What is Kratom and why won't the FDA approve it as medicine?

A bottle with Kratom liquid and bags of capsules with the herbal supplement Kratom inside.
A bottle with Kratom liquid and bags of capsules with the herbal supplement Kratom inside.
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Federal authorities on Friday announced the seizure of what they consider to be a toxic botanical substance from a central California firm that has been selling it as a natural medicine. 

U.S. Marshals seized more than 100 cases of health products containing the unapproved ingredient Kratom from a Grover Beach-based distributor, Nature Therapeutics, which does business as Kratom Therapy, according to the U.S. Attorney's Office for the Central District of California and the Food and Drug Administration. 

The substance comes from the leaves of the tropical Kratom tree, a Southeast Asian evergreen that's part of the coffee family. It has long been used as an herbal medicine in Southeast Asia, where people typically chew the leaves. But it can also be ingested in powdered or liquid form, says FDA spokeswoman Lyndsay Meyer.  

Kratom is legal under federal and California law, but the FDA has not approved it as medicine.

Consumers use Kratom to treat a variety of ailments, including  diarrhea, pain and addiction.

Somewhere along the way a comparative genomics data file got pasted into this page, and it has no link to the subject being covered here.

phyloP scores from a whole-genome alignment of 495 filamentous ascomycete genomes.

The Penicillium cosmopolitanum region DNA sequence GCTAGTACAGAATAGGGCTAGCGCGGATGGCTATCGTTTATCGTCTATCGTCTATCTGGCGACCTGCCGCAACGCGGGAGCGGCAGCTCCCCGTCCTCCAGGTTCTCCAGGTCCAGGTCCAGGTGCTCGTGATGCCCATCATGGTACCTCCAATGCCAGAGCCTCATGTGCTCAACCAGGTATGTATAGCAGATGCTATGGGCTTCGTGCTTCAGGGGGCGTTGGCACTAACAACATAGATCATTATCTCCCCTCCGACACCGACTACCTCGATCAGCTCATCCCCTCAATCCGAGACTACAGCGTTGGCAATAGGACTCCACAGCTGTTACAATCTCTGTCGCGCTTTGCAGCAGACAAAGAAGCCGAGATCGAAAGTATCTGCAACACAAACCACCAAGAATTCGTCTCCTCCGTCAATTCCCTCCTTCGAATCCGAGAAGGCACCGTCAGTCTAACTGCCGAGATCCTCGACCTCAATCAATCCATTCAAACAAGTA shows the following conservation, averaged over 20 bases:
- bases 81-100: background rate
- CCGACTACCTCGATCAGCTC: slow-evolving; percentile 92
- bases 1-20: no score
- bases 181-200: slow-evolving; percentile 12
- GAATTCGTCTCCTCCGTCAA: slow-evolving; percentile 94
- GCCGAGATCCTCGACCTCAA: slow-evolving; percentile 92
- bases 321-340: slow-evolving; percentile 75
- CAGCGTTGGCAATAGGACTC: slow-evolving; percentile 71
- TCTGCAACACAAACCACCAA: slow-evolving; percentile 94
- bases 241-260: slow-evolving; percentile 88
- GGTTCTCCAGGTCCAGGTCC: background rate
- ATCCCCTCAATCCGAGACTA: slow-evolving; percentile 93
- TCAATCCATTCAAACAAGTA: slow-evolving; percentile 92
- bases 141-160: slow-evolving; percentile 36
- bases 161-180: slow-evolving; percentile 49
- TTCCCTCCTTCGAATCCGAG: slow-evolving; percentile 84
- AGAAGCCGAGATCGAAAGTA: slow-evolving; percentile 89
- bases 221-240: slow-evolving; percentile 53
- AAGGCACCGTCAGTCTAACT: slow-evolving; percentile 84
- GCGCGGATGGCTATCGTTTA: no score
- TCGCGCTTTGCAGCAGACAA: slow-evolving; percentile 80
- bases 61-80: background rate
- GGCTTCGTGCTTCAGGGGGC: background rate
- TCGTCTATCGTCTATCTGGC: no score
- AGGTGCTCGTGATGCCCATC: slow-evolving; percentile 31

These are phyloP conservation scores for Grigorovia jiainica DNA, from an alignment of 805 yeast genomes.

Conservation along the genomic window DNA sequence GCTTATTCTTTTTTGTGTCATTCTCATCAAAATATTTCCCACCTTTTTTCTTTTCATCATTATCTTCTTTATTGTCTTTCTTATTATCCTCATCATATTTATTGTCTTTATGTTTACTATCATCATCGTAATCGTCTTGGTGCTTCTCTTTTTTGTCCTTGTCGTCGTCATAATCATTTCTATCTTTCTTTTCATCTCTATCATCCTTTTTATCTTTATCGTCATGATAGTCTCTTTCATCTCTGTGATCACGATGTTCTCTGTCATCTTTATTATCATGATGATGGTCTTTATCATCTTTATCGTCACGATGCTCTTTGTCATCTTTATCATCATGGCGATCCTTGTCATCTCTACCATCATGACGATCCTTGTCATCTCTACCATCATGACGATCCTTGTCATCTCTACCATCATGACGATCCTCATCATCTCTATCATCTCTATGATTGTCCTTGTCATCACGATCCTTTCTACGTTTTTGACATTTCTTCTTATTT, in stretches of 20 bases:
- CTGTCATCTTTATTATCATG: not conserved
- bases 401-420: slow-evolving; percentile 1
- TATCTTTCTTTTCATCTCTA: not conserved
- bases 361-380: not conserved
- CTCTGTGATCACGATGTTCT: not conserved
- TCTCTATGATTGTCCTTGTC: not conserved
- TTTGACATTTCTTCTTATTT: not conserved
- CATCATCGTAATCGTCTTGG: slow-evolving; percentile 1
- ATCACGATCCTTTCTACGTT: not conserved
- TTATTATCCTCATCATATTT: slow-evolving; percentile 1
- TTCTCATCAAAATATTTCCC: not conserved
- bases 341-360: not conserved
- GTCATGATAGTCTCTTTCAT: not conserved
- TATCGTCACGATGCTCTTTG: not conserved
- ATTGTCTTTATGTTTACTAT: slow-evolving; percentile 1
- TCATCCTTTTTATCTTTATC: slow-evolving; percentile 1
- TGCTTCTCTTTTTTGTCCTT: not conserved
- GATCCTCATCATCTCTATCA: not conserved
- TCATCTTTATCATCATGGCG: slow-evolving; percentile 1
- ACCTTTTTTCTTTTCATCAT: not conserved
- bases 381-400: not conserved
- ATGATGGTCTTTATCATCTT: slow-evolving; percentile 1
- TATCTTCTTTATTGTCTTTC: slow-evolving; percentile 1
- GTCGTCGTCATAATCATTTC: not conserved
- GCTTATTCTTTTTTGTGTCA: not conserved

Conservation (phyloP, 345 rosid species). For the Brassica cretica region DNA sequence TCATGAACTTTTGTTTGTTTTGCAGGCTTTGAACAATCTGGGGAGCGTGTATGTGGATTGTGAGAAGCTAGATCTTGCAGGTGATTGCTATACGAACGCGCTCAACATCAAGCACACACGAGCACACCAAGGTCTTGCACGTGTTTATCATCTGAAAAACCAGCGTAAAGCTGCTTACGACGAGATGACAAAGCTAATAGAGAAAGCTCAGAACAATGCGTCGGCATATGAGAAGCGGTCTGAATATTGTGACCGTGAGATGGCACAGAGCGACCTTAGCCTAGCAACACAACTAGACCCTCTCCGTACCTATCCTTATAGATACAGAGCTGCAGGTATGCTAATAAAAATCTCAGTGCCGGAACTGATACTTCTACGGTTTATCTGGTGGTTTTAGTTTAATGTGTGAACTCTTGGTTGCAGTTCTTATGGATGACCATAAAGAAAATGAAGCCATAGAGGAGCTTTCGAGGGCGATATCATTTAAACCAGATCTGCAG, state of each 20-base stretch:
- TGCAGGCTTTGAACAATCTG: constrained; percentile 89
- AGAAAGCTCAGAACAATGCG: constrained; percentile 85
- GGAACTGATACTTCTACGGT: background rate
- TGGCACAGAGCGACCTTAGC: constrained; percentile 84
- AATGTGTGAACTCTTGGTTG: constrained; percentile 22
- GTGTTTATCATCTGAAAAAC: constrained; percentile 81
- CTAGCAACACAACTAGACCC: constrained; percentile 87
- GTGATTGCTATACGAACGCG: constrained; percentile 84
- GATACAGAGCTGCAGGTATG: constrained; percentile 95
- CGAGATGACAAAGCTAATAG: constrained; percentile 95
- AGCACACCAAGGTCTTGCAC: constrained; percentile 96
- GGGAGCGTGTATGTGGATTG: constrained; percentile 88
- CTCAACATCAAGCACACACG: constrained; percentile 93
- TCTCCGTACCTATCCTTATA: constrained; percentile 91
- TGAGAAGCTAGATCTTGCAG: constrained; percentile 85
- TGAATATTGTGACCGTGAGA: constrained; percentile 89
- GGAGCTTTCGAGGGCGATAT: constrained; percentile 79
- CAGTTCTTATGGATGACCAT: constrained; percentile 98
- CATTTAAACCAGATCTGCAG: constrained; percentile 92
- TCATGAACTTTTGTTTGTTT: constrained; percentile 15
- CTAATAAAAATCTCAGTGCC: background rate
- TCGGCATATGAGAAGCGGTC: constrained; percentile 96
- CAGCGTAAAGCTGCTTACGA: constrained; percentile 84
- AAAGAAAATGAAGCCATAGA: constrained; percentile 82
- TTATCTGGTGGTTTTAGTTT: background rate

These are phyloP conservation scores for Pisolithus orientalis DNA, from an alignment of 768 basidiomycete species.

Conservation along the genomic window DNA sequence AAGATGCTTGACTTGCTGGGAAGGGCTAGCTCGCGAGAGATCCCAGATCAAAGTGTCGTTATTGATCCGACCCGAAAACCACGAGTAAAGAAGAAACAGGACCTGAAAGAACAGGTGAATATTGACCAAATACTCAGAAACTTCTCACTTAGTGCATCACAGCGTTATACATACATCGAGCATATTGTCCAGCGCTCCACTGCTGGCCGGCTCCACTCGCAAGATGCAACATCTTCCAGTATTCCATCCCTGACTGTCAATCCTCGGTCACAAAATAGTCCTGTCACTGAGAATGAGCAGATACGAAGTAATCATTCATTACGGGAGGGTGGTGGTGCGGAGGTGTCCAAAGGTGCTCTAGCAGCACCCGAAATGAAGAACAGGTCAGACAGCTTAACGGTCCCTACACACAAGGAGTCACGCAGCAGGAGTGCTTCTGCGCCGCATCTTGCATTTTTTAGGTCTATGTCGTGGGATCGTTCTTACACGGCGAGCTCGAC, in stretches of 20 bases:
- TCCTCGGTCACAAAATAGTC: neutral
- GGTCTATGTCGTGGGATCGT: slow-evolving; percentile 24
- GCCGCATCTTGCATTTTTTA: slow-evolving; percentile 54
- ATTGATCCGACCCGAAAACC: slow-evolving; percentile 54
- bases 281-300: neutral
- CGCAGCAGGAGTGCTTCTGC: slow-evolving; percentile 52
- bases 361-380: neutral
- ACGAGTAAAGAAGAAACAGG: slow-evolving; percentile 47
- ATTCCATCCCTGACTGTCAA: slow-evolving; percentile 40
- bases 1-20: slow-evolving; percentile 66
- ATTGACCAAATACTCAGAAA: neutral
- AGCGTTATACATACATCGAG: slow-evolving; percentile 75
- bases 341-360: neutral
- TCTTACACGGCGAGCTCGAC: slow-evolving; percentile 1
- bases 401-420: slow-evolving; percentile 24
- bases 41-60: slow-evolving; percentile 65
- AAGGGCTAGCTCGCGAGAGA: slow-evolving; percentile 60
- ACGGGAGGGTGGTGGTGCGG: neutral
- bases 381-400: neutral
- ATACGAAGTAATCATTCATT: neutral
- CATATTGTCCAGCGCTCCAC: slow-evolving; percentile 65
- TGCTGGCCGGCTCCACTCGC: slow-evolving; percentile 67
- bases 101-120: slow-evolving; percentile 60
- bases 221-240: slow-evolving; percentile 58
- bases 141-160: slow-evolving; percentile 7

At low doses it works as a stimulant, and at higher doses it has the opposite effect, says Dr. Michael Levine, an assistant professor of emergency medicine and toxicology expert at Keck Medicine of USC.

"Someone has a little bit of Kratom, they get a euphoric and kind of high sensation and a little bit stimulated," Levine says. "If they take a lot of it, they get sedated effects." 

In the U.S., Kratom is becoming more popular as an organic substitute for addictive opioid painkillers. 

But the National Institute on Drug Abuse website states:  "There is no scientific evidence that kratom is effective or safe for this purpose." 

And, says Levine,  "there is certainly some addiction potential with Kratom. Just because it's available online doesn't mean it's safe."

Kratom has some staunch defenders. The American Kratom Association says on its website that it was founded in 2014 in part to combat "misinformation, both scientific and anecdotal," and to lobby lawmakers and regulators.

The Association claims Kratom "has been used for hundreds of years to safely alleviate pain, combat fatigue and help with the effects of anxiety and depression."

Citing the FDA's concerns about Kratom, the U.S. Attorney's office said in a statement Friday that consumption "can lead to a number of health impacts including, respiratory depression, vomiting, nervousness, weight loss and constipation. Kratom has been indicated to have both narcotic and stimulant-like effects and withdrawal symptoms may include hostility, aggression, excessive tearing, aching of muscles and bones and jerky limb movements."  

The seized products are worth about $150,000, according to the U.S. Attorney's office.